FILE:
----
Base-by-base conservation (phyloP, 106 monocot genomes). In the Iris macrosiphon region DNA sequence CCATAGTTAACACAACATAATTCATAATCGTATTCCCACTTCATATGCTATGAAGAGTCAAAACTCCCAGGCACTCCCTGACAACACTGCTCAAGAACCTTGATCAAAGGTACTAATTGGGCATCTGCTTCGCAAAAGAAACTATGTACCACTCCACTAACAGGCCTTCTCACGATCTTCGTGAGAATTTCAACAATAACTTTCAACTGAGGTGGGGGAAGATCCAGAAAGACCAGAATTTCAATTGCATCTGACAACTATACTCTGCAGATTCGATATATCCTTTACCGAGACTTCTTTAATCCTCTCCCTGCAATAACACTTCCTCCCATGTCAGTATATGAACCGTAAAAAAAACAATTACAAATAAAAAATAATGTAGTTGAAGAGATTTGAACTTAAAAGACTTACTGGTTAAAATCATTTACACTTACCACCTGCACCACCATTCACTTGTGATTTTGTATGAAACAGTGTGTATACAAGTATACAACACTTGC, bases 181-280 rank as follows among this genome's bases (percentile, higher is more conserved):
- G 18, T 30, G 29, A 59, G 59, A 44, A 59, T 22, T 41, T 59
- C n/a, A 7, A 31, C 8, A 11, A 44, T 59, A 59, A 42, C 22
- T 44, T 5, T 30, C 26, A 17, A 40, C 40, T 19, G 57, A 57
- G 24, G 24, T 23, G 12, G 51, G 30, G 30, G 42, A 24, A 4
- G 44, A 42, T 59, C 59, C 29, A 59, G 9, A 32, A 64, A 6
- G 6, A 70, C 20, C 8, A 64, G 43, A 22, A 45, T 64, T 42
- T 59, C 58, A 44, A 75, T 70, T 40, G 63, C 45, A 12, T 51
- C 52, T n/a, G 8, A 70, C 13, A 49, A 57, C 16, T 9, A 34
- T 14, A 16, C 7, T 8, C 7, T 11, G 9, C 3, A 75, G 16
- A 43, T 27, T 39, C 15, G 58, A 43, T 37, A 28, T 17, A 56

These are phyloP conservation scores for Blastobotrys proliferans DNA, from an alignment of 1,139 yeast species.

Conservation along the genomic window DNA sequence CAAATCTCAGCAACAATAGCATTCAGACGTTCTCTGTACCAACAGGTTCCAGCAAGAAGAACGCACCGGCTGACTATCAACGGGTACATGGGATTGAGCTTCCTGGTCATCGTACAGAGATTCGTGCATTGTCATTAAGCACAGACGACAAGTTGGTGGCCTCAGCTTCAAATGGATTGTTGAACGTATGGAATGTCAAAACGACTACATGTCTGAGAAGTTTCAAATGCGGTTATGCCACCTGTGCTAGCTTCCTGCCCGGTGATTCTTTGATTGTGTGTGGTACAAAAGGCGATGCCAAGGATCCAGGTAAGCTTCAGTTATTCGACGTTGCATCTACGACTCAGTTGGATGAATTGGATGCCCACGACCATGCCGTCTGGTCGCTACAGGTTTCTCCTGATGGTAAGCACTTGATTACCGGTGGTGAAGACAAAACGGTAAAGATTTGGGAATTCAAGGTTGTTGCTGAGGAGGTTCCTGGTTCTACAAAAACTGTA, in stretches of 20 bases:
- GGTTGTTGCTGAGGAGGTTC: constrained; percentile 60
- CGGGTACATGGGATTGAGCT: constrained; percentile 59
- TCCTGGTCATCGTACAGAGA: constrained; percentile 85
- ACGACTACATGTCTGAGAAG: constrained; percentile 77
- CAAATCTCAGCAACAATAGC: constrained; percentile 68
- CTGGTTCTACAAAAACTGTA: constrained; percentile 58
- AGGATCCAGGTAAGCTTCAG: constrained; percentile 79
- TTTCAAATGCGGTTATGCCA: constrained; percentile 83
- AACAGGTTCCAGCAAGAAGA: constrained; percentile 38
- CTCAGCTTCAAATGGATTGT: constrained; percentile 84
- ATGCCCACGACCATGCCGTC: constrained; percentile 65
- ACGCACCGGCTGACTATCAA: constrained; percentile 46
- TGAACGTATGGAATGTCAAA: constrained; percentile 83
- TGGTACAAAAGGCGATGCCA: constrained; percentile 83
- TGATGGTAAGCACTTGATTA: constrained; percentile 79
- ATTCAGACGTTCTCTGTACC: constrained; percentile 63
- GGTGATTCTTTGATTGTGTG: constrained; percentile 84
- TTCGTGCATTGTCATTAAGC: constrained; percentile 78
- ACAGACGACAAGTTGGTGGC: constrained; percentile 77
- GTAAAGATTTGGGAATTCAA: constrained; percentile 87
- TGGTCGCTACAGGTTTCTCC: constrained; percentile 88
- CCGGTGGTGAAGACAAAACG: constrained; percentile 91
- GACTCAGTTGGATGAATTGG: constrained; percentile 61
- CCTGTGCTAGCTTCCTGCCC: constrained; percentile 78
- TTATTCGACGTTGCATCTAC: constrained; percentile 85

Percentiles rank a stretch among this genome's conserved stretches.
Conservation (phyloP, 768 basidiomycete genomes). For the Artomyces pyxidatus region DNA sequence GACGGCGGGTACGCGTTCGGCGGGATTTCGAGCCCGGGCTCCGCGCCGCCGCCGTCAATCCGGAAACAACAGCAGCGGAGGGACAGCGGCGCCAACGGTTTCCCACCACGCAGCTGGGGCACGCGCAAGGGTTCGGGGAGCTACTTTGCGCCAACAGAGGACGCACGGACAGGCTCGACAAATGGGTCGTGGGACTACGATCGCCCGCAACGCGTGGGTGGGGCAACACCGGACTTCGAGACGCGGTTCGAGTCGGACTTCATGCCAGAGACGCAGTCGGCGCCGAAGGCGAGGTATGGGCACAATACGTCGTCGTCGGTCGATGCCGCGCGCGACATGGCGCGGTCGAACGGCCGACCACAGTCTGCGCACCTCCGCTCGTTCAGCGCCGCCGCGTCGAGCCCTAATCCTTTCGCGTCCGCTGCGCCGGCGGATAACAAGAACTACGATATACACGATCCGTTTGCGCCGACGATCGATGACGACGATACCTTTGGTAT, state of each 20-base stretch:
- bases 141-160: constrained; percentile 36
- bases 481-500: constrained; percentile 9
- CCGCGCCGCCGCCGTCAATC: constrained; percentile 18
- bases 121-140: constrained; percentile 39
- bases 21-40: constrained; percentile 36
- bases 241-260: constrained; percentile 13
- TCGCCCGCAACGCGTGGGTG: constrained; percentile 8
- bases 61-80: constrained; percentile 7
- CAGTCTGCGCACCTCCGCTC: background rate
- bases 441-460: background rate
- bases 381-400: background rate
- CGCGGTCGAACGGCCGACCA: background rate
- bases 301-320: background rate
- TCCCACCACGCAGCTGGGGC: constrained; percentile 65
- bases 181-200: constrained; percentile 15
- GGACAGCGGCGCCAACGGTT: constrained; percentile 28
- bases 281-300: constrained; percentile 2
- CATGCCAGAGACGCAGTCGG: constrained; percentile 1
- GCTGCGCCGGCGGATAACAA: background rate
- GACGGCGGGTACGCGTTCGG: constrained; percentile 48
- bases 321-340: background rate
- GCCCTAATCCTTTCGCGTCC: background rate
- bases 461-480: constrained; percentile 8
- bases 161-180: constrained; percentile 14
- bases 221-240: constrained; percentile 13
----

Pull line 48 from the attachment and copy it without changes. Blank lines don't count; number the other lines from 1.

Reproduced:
- bases 61-80: constrained; percentile 7